Officials in China Block Christians from Appealing Illegal Prison Terms, Advocacy Group Says

Banned ‘Shouters’ sentenced beyond legal limit.

LOS ANGELES (Morning Star News) – Local officials in China’s Inner Mongolia region are blocking three Christians convicted as “cult” members from appealing prison terms that exceed the legal limit, according to advocacy organization China Aid Association.

The Yuquan District People’s Court in Hohhot, capital of Inner Mongolia, convicted Hu Gong, Wen Weihong and Liu Aiying on July 25 of “forming and using a cult organization to undermine the implementation of the laws of the State,” which according to Article 300 of China’s Criminal Code is punishable by three to seven years of prison. A court sentenced Hu, however, to nine years in prison, and Wen and Liu to eight years, according to China Aid.

The Hohhot Intermediate People’s Court ruled that the three Christians, members of the controversial Shouters, a banned offshoot of the Local Church, were ‘cult’ members; that literature and CDs in their homes were ‘cult propaganda’ materials; and that ‘the circumstances were particularly serious,’ leading to the exorbitant sentences. Defense lawyers, according to China Aid, said the “particularly serious circumstances” consisted of the defendants possessing several hundred copies of Local Church literature, including a booklet published by the Christian Research Institute called “We Were Wrong,” in which the U.S. apologetics ministry reversed its earlier designation of the Local Church as a “cult.”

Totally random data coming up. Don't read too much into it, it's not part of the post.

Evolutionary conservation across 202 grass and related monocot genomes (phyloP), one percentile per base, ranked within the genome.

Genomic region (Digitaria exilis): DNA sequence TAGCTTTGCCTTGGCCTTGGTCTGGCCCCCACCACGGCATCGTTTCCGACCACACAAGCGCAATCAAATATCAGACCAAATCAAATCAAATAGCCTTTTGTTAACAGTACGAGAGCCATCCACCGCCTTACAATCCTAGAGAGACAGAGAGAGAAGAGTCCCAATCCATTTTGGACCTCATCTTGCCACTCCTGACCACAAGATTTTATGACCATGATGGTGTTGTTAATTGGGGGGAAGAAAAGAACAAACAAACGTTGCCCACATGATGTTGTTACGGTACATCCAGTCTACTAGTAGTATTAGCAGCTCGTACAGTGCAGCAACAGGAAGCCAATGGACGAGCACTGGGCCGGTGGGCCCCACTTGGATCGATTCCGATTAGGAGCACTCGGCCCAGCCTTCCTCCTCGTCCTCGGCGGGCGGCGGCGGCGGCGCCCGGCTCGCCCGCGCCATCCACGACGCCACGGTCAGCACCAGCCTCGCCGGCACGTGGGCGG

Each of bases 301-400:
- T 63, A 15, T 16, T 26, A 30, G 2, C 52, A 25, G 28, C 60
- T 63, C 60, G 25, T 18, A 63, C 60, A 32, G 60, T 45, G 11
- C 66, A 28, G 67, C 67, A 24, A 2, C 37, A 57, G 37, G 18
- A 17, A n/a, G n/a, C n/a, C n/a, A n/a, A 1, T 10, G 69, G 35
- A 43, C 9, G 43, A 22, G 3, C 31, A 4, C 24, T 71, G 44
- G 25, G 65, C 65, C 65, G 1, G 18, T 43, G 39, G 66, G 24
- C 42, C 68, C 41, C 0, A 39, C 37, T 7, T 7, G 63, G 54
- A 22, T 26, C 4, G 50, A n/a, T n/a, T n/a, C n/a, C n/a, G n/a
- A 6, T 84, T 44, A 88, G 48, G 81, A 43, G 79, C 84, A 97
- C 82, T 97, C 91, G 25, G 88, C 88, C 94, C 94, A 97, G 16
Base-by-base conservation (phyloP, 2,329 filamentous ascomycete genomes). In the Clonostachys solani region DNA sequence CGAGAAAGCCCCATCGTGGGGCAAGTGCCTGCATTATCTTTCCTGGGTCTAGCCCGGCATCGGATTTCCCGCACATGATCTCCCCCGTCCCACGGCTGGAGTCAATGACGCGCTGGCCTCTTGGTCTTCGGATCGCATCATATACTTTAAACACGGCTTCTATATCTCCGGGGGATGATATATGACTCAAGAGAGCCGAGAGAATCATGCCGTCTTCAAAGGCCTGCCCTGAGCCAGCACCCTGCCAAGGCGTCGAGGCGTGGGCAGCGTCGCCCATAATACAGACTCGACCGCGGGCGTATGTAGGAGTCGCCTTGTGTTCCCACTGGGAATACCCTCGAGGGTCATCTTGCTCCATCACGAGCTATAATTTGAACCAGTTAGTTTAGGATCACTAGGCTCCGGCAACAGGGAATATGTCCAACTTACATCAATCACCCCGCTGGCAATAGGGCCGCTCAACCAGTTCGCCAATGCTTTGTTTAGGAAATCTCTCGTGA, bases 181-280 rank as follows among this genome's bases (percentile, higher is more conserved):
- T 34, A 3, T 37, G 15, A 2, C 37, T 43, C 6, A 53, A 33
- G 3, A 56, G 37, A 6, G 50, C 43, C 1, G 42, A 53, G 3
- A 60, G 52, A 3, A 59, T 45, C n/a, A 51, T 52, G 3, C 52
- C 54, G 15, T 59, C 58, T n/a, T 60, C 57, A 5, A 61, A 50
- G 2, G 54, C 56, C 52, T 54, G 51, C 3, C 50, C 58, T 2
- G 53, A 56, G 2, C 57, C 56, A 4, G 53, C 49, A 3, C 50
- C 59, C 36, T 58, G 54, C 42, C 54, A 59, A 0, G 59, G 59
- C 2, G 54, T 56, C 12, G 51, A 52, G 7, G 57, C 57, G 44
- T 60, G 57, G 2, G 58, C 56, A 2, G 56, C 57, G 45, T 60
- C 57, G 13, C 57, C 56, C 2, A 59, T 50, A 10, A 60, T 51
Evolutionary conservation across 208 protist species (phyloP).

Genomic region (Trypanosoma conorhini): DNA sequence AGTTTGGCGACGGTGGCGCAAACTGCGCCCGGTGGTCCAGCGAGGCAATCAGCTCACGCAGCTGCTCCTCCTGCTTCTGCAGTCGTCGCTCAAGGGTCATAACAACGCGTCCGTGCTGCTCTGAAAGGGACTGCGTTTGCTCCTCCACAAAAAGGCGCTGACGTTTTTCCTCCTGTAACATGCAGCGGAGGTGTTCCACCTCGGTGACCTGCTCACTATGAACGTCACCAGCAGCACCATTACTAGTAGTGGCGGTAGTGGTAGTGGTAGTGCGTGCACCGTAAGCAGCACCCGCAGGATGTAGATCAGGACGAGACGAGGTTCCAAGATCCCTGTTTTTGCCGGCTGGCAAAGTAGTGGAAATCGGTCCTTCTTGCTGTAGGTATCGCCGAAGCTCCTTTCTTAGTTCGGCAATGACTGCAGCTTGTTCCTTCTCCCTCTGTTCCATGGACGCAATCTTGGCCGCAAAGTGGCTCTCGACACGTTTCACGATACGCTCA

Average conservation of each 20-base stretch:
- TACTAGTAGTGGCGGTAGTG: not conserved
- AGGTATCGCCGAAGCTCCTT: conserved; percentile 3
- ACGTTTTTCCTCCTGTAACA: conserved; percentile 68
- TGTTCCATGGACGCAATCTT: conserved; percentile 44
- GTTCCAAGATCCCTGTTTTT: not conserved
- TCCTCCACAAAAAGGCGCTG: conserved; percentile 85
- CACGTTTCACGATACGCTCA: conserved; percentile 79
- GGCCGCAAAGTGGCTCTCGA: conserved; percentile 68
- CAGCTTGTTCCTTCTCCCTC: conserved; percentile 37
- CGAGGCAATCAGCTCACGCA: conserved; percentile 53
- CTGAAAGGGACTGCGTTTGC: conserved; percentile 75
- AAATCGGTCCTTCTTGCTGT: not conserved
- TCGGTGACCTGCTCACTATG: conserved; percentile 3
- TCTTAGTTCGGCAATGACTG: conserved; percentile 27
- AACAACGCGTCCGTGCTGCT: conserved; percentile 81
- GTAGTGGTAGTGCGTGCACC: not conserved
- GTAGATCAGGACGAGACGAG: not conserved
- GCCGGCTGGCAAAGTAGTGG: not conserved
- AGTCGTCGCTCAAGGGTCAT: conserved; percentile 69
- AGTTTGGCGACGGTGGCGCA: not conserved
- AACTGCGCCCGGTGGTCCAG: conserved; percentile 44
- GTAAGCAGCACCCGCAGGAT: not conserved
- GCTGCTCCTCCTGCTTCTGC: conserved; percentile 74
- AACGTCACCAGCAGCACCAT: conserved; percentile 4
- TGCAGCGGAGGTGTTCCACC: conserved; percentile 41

When the three Christians informed the court that they planned to appeal, local government departments used threats and scare tactics to prevent them from filing the appeal and blocked them from hiring lawyers, China Aid reported.

“While the Local Church has aroused controversy in the past, most Christians worldwide no longer regard the denomination as heretical, and the Chinese government is clearly using the ‘cult’ label as a tool for its persecution of religious believers,” China Aid said in a press statement.

Hu’s family, however, managed to hire attorney Zhang Peihong of the Shanghai Huiye Law Firm, who requested the case files from the court. The judge told him that a higher court had already dismissed the case and that it would not be re-tried, according to China Aid.

“This being the case, the only thing Zhang can do is to file a complaint on behalf of Hu’s family members and appeal to higher authorities,” China Aid reported.

Police took Hu, Wen and Liu into custody on July 4, 2012 for distributing several hundred copies of evangelical literature published by the Shouters and the Local Church. They were formally arrested on Aug. 11, 2012, and indicted on April 10.

China Aid is appealing for financial help for the families of the three Christians; Hu’s wife has a meager income from cutting people’s hair, Wen’s wife is unemployed, and Liu’s husband is disabled.


© 2013 Morning Star News. Articles/photos may be reprinted with credit to Morning Star News. 

Morning Star News is a 501(c)(3) non-profit corporation that relies solely on contributions to offer original news reports of persecuted Christians. Our mission is to inform those in the free world and in countries violating religious freedom about Christians worldwide who are persecuted for their faith. For free subscription or to make tax-deductible donations, contact [email protected], or send check to Morning Star News, 24310 Moulton Parkway, Suite O # 157, Laguna Hills, CA 92637, USA.


Speak Your Mind